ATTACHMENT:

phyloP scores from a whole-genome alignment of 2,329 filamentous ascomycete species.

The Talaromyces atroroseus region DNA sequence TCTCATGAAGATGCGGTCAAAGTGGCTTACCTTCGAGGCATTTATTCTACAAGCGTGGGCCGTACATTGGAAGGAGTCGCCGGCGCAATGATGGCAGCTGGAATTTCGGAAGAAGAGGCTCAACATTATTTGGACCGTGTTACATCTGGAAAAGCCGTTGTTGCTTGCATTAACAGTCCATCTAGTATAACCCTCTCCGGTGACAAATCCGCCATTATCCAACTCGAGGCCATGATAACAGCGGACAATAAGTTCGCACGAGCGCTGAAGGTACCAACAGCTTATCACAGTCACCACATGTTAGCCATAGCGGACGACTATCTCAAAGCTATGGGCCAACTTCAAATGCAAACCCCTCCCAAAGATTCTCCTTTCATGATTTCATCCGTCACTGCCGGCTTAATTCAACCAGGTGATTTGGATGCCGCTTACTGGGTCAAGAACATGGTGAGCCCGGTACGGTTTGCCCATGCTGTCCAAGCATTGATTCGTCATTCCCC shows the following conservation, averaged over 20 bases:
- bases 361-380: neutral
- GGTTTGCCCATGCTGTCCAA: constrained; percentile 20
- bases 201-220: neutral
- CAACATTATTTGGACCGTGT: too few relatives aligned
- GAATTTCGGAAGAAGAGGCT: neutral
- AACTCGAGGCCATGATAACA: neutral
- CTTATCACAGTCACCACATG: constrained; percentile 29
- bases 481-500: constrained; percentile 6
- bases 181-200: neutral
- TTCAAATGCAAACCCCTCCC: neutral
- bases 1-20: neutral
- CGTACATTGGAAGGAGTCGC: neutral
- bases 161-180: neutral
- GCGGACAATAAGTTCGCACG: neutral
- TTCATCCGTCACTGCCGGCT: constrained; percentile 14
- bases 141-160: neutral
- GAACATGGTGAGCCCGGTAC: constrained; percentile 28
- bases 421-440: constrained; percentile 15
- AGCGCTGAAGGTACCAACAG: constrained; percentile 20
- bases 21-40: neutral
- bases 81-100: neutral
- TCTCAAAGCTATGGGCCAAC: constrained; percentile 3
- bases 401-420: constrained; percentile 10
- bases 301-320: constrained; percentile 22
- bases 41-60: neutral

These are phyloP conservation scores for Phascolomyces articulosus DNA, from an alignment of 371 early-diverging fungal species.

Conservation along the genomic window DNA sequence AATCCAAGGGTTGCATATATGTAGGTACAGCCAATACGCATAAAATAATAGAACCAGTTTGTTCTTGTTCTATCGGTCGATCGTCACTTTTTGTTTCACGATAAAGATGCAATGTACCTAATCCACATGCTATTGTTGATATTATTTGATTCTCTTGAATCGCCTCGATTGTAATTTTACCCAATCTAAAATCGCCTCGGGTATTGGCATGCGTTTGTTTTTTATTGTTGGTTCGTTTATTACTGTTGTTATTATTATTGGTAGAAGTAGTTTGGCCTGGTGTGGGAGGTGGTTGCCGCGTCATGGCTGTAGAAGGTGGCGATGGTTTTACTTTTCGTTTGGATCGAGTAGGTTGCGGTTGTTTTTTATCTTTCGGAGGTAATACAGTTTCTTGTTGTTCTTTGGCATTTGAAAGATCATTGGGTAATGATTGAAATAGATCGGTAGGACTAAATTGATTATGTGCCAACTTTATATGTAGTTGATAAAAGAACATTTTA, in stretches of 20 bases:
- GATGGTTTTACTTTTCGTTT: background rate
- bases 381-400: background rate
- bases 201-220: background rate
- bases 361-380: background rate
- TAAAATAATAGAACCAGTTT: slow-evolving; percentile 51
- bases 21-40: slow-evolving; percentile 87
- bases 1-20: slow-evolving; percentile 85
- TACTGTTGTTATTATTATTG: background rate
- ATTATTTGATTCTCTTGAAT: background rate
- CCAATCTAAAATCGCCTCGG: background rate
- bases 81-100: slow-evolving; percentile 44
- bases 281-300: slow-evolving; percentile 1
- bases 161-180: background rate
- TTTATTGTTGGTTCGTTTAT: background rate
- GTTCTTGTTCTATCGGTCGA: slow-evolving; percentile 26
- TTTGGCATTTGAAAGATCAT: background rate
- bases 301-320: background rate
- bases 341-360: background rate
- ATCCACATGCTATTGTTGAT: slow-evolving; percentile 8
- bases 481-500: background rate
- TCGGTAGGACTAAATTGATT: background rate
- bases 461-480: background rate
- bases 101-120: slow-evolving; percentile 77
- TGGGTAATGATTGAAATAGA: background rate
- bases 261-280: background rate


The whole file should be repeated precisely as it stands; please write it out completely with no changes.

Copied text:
phyloP scores from a whole-genome alignment of 2,329 filamentous ascomycete species.

The Talaromyces atroroseus region DNA sequence TCTCATGAAGATGCGGTCAAAGTGGCTTACCTTCGAGGCATTTATTCTACAAGCGTGGGCCGTACATTGGAAGGAGTCGCCGGCGCAATGATGGCAGCTGGAATTTCGGAAGAAGAGGCTCAACATTATTTGGACCGTGTTACATCTGGAAAAGCCGTTGTTGCTTGCATTAACAGTCCATCTAGTATAACCCTCTCCGGTGACAAATCCGCCATTATCCAACTCGAGGCCATGATAACAGCGGACAATAAGTTCGCACGAGCGCTGAAGGTACCAACAGCTTATCACAGTCACCACATGTTAGCCATAGCGGACGACTATCTCAAAGCTATGGGCCAACTTCAAATGCAAACCCCTCCCAAAGATTCTCCTTTCATGATTTCATCCGTCACTGCCGGCTTAATTCAACCAGGTGATTTGGATGCCGCTTACTGGGTCAAGAACATGGTGAGCCCGGTACGGTTTGCCCATGCTGTCCAAGCATTGATTCGTCATTCCCC shows the following conservation, averaged over 20 bases:
- bases 361-380: neutral
- GGTTTGCCCATGCTGTCCAA: constrained; percentile 20
- bases 201-220: neutral
- CAACATTATTTGGACCGTGT: too few relatives aligned
- GAATTTCGGAAGAAGAGGCT: neutral
- AACTCGAGGCCATGATAACA: neutral
- CTTATCACAGTCACCACATG: constrained; percentile 29
- bases 481-500: constrained; percentile 6
- bases 181-200: neutral
- TTCAAATGCAAACCCCTCCC: neutral
- bases 1-20: neutral
- CGTACATTGGAAGGAGTCGC: neutral
- bases 161-180: neutral
- GCGGACAATAAGTTCGCACG: neutral
- TTCATCCGTCACTGCCGGCT: constrained; percentile 14
- bases 141-160: neutral
- GAACATGGTGAGCCCGGTAC: constrained; percentile 28
- bases 421-440: constrained; percentile 15
- AGCGCTGAAGGTACCAACAG: constrained; percentile 20
- bases 21-40: neutral
- bases 81-100: neutral
- TCTCAAAGCTATGGGCCAAC: constrained; percentile 3
- bases 401-420: constrained; percentile 10
- bases 301-320: constrained; percentile 22
- bases 41-60: neutral

These are phyloP conservation scores for Phascolomyces articulosus DNA, from an alignment of 371 early-diverging fungal species.

Conservation along the genomic window DNA sequence AATCCAAGGGTTGCATATATGTAGGTACAGCCAATACGCATAAAATAATAGAACCAGTTTGTTCTTGTTCTATCGGTCGATCGTCACTTTTTGTTTCACGATAAAGATGCAATGTACCTAATCCACATGCTATTGTTGATATTATTTGATTCTCTTGAATCGCCTCGATTGTAATTTTACCCAATCTAAAATCGCCTCGGGTATTGGCATGCGTTTGTTTTTTATTGTTGGTTCGTTTATTACTGTTGTTATTATTATTGGTAGAAGTAGTTTGGCCTGGTGTGGGAGGTGGTTGCCGCGTCATGGCTGTAGAAGGTGGCGATGGTTTTACTTTTCGTTTGGATCGAGTAGGTTGCGGTTGTTTTTTATCTTTCGGAGGTAATACAGTTTCTTGTTGTTCTTTGGCATTTGAAAGATCATTGGGTAATGATTGAAATAGATCGGTAGGACTAAATTGATTATGTGCCAACTTTATATGTAGTTGATAAAAGAACATTTTA, in stretches of 20 bases:
- GATGGTTTTACTTTTCGTTT: background rate
- bases 381-400: background rate
- bases 201-220: background rate
- bases 361-380: background rate
- TAAAATAATAGAACCAGTTT: slow-evolving; percentile 51
- bases 21-40: slow-evolving; percentile 87
- bases 1-20: slow-evolving; percentile 85
- TACTGTTGTTATTATTATTG: background rate
- ATTATTTGATTCTCTTGAAT: background rate
- CCAATCTAAAATCGCCTCGG: background rate
- bases 81-100: slow-evolving; percentile 44
- bases 281-300: slow-evolving; percentile 1
- bases 161-180: background rate
- TTTATTGTTGGTTCGTTTAT: background rate
- GTTCTTGTTCTATCGGTCGA: slow-evolving; percentile 26
- TTTGGCATTTGAAAGATCAT: background rate
- bases 301-320: background rate
- bases 341-360: background rate
- ATCCACATGCTATTGTTGAT: slow-evolving; percentile 8
- bases 481-500: background rate
- TCGGTAGGACTAAATTGATT: background rate
- bases 461-480: background rate
- bases 101-120: slow-evolving; percentile 77
- TGGGTAATGATTGAAATAGA: background rate
- bases 261-280: background rate